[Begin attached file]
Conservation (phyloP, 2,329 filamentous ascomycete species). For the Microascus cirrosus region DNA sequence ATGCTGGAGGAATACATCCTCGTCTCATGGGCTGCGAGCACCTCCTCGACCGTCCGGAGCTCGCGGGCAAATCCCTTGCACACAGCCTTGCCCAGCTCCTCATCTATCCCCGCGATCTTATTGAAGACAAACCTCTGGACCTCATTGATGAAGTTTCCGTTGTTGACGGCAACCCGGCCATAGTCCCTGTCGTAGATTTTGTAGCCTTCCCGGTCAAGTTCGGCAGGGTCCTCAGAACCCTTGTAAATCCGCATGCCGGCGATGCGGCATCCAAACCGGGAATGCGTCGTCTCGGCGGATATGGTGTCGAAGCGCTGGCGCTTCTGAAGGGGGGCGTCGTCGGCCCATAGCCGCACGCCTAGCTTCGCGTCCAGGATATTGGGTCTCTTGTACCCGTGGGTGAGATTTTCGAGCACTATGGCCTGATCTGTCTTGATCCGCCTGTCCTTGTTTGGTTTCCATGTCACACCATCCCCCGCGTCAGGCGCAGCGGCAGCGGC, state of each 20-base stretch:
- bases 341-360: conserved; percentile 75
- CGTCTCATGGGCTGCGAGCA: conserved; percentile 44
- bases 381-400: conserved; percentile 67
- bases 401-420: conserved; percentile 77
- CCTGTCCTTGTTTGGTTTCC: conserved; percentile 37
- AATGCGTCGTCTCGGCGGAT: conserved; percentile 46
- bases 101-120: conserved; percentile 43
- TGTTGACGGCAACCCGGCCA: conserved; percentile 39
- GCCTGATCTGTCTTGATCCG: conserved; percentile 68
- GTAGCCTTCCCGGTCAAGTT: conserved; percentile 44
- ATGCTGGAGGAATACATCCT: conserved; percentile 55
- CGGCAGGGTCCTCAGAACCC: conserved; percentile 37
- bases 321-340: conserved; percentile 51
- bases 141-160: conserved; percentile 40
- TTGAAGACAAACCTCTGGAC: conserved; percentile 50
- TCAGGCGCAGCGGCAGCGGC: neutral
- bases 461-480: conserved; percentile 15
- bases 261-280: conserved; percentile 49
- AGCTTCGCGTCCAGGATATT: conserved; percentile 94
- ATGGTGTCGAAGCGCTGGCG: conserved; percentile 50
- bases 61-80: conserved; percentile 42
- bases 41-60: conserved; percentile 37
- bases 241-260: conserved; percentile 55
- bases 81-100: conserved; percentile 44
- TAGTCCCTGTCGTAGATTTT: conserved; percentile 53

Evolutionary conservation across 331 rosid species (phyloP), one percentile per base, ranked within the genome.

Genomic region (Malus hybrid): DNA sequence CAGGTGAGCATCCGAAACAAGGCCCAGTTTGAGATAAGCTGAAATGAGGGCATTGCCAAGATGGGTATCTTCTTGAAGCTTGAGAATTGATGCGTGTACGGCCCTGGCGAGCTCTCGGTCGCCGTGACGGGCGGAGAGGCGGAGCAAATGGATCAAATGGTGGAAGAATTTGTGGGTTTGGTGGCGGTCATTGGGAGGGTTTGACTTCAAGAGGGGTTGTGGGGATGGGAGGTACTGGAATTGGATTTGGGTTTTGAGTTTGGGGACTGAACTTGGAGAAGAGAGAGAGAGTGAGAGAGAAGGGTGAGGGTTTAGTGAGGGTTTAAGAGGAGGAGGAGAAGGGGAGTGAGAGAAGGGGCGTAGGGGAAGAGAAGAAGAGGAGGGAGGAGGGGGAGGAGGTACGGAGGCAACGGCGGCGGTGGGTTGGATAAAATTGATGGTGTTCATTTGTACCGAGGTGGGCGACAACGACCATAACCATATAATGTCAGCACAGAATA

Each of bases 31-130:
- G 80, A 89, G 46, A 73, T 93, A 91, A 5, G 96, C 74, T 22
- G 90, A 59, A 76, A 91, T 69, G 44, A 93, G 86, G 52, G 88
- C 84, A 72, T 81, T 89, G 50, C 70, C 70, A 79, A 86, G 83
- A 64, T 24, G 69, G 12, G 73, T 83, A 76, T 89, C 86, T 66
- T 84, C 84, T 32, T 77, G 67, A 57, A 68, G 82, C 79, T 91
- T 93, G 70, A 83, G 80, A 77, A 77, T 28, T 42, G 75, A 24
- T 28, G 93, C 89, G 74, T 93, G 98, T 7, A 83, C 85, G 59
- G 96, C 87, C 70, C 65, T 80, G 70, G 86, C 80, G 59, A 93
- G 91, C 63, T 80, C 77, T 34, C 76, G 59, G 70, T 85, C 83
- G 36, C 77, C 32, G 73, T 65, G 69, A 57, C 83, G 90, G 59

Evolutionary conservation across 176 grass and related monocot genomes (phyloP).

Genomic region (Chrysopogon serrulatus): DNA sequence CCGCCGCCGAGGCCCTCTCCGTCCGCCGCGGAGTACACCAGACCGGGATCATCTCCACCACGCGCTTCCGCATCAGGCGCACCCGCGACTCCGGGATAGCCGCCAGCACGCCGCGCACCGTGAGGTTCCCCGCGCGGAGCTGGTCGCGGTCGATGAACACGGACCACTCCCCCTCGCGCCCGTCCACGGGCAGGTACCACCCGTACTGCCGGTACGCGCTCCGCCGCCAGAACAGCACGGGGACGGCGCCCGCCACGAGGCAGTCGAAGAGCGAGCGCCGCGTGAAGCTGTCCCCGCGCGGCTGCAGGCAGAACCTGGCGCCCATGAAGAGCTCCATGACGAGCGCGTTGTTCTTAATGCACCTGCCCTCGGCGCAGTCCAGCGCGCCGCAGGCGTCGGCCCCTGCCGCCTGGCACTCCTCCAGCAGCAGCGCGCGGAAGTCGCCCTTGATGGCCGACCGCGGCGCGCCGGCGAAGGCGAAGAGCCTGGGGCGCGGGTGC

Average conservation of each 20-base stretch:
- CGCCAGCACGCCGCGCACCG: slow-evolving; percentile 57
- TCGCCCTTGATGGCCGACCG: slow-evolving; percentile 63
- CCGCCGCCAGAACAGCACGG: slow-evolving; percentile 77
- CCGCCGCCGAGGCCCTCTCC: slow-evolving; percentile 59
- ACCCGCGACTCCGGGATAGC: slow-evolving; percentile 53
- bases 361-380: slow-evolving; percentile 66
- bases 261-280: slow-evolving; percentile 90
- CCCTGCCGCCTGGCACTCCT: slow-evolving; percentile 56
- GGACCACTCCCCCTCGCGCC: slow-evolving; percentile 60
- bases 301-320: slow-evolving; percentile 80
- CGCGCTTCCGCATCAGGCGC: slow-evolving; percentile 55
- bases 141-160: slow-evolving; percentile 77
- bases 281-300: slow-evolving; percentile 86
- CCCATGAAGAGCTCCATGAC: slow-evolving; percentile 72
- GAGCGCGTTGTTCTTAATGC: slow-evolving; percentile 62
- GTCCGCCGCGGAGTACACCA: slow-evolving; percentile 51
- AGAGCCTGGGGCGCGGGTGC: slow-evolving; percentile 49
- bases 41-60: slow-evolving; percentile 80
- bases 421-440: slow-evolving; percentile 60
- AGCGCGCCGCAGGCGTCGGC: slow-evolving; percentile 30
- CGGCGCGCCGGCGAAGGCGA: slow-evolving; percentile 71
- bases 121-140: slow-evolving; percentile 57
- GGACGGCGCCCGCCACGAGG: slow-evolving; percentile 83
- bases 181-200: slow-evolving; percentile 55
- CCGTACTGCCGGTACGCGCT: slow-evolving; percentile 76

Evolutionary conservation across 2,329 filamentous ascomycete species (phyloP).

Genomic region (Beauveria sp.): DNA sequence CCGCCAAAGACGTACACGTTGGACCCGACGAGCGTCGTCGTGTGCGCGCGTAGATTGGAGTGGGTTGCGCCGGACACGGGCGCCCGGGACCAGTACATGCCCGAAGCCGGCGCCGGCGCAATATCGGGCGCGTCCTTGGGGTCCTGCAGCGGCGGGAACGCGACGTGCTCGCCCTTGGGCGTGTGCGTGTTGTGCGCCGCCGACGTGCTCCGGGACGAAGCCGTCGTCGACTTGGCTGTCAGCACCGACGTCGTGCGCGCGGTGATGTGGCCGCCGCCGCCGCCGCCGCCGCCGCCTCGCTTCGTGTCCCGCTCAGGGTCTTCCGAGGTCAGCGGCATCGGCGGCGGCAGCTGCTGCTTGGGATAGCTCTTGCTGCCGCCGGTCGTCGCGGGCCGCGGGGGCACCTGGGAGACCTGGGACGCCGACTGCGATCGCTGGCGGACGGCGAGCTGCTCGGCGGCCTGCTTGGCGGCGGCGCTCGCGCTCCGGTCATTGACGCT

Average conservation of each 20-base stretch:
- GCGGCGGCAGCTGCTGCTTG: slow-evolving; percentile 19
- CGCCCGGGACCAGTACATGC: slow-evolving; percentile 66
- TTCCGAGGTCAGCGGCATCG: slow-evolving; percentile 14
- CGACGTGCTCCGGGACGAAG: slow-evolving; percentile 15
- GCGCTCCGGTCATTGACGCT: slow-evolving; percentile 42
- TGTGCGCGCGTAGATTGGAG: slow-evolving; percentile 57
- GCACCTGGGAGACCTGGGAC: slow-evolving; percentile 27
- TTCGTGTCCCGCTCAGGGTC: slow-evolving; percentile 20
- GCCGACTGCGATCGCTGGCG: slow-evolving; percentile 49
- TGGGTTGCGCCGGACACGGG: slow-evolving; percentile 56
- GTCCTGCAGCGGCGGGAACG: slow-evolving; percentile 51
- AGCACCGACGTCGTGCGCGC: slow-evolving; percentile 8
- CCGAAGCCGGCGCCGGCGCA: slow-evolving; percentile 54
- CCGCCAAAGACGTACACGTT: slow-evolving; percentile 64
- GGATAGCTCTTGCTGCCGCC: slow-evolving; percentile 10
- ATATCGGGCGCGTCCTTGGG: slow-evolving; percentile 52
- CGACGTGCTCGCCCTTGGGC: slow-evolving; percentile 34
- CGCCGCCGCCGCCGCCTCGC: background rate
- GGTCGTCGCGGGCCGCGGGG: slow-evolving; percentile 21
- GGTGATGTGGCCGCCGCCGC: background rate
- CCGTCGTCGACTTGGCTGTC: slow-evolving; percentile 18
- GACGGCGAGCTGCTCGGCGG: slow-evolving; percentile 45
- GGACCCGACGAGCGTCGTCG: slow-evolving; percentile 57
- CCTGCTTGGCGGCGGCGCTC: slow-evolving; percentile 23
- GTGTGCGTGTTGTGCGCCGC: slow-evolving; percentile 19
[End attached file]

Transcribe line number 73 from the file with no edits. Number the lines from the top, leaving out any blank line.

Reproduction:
- TTCCGAGGTCAGCGGCATCG: slow-evolving; percentile 14